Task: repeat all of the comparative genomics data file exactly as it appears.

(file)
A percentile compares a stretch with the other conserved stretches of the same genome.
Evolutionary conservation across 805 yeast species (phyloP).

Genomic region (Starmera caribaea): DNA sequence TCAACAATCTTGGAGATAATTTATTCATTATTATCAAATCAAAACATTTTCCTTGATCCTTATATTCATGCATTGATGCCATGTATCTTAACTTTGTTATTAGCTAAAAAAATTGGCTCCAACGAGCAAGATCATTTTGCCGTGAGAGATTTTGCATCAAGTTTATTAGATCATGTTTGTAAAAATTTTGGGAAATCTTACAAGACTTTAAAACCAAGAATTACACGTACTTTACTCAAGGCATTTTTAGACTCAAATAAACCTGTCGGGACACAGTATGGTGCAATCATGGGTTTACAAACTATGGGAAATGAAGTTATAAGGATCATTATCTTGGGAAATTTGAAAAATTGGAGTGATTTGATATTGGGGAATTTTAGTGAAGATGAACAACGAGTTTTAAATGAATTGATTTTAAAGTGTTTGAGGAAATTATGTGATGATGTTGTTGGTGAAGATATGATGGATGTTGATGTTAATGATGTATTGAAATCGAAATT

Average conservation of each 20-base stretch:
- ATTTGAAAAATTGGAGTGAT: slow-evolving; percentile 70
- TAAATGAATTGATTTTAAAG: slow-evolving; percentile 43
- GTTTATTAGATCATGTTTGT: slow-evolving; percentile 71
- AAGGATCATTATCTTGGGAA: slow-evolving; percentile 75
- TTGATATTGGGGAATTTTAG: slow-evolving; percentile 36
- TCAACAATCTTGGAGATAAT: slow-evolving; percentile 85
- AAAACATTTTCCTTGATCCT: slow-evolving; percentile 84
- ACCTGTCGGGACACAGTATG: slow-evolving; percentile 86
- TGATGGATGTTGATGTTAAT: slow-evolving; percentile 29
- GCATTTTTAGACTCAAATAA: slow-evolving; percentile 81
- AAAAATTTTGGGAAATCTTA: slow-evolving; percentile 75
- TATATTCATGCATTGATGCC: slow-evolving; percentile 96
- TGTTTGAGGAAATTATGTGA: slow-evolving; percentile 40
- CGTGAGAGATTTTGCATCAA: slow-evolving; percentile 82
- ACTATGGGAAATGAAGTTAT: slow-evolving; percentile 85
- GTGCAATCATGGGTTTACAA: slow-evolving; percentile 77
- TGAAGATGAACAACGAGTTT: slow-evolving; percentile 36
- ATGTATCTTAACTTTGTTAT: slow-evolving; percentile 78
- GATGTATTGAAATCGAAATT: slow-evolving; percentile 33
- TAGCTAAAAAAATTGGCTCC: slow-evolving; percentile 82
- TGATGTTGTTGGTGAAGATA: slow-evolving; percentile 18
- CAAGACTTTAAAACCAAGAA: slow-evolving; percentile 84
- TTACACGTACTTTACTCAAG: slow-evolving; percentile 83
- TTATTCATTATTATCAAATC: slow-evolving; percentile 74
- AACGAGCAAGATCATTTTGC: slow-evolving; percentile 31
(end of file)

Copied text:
A percentile compares a stretch with the other conserved stretches of the same genome.
Evolutionary conservation across 805 yeast species (phyloP).

Genomic region (Starmera caribaea): DNA sequence TCAACAATCTTGGAGATAATTTATTCATTATTATCAAATCAAAACATTTTCCTTGATCCTTATATTCATGCATTGATGCCATGTATCTTAACTTTGTTATTAGCTAAAAAAATTGGCTCCAACGAGCAAGATCATTTTGCCGTGAGAGATTTTGCATCAAGTTTATTAGATCATGTTTGTAAAAATTTTGGGAAATCTTACAAGACTTTAAAACCAAGAATTACACGTACTTTACTCAAGGCATTTTTAGACTCAAATAAACCTGTCGGGACACAGTATGGTGCAATCATGGGTTTACAAACTATGGGAAATGAAGTTATAAGGATCATTATCTTGGGAAATTTGAAAAATTGGAGTGATTTGATATTGGGGAATTTTAGTGAAGATGAACAACGAGTTTTAAATGAATTGATTTTAAAGTGTTTGAGGAAATTATGTGATGATGTTGTTGGTGAAGATATGATGGATGTTGATGTTAATGATGTATTGAAATCGAAATT

Average conservation of each 20-base stretch:
- ATTTGAAAAATTGGAGTGAT: slow-evolving; percentile 70
- TAAATGAATTGATTTTAAAG: slow-evolving; percentile 43
- GTTTATTAGATCATGTTTGT: slow-evolving; percentile 71
- AAGGATCATTATCTTGGGAA: slow-evolving; percentile 75
- TTGATATTGGGGAATTTTAG: slow-evolving; percentile 36
- TCAACAATCTTGGAGATAAT: slow-evolving; percentile 85
- AAAACATTTTCCTTGATCCT: slow-evolving; percentile 84
- ACCTGTCGGGACACAGTATG: slow-evolving; percentile 86
- TGATGGATGTTGATGTTAAT: slow-evolving; percentile 29
- GCATTTTTAGACTCAAATAA: slow-evolving; percentile 81
- AAAAATTTTGGGAAATCTTA: slow-evolving; percentile 75
- TATATTCATGCATTGATGCC: slow-evolving; percentile 96
- TGTTTGAGGAAATTATGTGA: slow-evolving; percentile 40
- CGTGAGAGATTTTGCATCAA: slow-evolving; percentile 82
- ACTATGGGAAATGAAGTTAT: slow-evolving; percentile 85
- GTGCAATCATGGGTTTACAA: slow-evolving; percentile 77
- TGAAGATGAACAACGAGTTT: slow-evolving; percentile 36
- ATGTATCTTAACTTTGTTAT: slow-evolving; percentile 78
- GATGTATTGAAATCGAAATT: slow-evolving; percentile 33
- TAGCTAAAAAAATTGGCTCC: slow-evolving; percentile 82
- TGATGTTGTTGGTGAAGATA: slow-evolving; percentile 18
- CAAGACTTTAAAACCAAGAA: slow-evolving; percentile 84
- TTACACGTACTTTACTCAAG: slow-evolving; percentile 83
- TTATTCATTATTATCAAATC: slow-evolving; percentile 74
- AACGAGCAAGATCATTTTGC: slow-evolving; percentile 31